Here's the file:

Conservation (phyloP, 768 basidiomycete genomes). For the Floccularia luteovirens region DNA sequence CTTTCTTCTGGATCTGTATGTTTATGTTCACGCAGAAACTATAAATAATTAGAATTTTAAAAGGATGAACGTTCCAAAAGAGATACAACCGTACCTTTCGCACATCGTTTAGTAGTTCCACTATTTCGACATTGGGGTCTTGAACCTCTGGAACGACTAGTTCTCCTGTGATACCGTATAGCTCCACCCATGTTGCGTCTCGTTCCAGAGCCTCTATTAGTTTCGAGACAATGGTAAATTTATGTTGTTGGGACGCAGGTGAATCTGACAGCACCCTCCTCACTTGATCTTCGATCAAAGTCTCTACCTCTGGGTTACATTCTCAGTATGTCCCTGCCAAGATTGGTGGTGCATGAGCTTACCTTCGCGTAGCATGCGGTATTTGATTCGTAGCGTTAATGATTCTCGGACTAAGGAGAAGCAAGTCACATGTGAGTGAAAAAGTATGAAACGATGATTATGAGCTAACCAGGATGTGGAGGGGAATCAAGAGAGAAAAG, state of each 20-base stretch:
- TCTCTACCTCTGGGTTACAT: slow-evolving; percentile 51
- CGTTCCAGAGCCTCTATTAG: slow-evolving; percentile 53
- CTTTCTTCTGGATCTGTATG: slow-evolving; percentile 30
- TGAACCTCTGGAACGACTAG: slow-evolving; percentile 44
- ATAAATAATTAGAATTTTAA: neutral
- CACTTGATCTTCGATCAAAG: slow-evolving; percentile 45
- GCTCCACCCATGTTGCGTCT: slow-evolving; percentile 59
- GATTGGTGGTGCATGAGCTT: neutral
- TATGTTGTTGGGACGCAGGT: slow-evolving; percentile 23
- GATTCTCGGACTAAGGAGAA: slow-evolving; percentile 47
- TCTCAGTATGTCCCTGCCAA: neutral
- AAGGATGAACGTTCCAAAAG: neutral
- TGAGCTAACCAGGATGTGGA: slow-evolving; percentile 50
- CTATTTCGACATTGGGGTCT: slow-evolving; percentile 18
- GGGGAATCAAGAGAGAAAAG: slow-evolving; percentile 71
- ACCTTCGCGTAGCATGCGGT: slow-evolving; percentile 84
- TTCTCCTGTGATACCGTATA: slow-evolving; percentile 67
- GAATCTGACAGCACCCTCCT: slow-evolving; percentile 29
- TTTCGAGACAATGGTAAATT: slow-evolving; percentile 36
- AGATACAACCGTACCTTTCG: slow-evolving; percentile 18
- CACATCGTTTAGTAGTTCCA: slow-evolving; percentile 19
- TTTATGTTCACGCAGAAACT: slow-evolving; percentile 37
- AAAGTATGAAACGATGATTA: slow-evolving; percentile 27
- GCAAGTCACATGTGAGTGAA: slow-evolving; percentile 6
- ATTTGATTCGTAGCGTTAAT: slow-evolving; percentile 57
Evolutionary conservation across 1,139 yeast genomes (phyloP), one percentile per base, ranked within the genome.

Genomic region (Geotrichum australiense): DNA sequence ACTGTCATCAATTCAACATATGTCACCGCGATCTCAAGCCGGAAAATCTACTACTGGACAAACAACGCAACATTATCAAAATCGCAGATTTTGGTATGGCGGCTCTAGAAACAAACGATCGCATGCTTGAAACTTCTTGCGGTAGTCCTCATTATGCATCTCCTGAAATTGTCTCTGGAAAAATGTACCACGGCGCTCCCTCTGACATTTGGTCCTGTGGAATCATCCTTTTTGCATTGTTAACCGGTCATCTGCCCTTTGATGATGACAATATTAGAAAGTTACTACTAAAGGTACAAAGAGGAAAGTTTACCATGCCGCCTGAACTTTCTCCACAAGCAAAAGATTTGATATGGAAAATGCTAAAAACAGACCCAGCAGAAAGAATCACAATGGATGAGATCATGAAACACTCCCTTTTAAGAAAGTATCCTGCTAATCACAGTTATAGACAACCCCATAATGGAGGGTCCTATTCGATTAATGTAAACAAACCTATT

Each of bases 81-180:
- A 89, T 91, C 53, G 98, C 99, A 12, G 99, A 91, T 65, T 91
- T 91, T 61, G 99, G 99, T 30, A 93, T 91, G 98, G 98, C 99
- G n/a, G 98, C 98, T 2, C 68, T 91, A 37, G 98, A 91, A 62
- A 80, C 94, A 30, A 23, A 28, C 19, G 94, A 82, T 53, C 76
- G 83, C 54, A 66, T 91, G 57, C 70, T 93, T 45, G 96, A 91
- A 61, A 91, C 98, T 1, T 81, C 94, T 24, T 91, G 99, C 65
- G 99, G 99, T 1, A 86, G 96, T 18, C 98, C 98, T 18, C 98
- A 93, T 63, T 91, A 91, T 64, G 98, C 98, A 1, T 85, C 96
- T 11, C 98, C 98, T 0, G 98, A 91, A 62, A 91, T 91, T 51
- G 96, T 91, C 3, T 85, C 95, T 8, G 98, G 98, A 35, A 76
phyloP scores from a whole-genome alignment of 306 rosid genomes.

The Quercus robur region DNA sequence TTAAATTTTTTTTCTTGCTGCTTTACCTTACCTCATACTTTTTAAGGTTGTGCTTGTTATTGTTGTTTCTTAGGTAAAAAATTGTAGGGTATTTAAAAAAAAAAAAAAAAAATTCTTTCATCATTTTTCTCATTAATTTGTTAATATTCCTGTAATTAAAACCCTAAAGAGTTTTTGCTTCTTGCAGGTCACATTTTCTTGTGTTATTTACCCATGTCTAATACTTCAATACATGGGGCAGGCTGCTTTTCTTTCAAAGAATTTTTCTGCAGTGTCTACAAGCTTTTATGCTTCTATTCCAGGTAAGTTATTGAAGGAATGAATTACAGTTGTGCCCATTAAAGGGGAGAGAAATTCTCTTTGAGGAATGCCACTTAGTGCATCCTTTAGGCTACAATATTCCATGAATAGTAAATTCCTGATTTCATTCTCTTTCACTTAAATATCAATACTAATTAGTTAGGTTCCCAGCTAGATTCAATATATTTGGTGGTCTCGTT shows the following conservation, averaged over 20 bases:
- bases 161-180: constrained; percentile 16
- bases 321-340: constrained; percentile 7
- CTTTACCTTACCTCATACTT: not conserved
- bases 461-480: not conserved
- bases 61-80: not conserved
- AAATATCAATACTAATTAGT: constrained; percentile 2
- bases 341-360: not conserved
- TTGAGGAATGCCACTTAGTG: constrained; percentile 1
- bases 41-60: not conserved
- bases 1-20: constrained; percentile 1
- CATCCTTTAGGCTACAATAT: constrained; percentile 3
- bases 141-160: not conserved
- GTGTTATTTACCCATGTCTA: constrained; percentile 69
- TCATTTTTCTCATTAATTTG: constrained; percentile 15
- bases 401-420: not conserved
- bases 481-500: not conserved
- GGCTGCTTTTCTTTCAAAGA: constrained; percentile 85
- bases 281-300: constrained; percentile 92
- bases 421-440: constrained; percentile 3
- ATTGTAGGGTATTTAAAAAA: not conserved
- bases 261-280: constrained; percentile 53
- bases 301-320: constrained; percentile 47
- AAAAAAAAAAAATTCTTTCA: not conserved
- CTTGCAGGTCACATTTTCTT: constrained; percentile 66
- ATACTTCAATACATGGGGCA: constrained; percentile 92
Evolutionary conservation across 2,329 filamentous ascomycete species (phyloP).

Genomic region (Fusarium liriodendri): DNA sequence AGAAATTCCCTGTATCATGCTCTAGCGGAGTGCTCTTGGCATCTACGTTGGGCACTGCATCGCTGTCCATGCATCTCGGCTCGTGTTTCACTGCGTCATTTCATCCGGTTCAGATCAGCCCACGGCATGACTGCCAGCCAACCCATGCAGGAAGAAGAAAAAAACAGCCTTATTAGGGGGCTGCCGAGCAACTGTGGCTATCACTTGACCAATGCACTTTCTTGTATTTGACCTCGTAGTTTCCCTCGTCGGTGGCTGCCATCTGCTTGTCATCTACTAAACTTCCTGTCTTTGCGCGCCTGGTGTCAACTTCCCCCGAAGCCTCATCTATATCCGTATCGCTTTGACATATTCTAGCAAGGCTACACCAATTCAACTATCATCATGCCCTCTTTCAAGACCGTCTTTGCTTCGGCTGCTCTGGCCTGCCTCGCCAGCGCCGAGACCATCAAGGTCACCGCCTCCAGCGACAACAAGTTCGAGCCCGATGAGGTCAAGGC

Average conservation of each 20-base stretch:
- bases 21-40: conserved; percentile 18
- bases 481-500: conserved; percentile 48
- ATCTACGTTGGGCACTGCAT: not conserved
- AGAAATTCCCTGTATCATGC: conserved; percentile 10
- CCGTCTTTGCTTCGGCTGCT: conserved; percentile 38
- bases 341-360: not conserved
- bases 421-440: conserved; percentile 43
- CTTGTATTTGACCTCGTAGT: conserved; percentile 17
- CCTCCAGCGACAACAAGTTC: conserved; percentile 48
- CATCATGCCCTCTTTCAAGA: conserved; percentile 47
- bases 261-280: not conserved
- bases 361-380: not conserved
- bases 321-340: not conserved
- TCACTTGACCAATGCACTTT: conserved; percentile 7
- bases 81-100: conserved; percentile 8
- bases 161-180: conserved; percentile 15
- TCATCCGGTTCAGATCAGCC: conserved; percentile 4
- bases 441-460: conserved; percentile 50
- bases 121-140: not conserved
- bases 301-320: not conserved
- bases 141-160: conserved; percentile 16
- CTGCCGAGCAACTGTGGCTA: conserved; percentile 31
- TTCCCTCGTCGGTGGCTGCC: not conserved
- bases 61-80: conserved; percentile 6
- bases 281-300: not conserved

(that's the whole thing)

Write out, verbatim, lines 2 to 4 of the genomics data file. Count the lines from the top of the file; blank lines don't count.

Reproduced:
- TCTCTACCTCTGGGTTACAT: slow-evolving; percentile 51
- CGTTCCAGAGCCTCTATTAG: slow-evolving; percentile 53
- CTTTCTTCTGGATCTGTATG: slow-evolving; percentile 30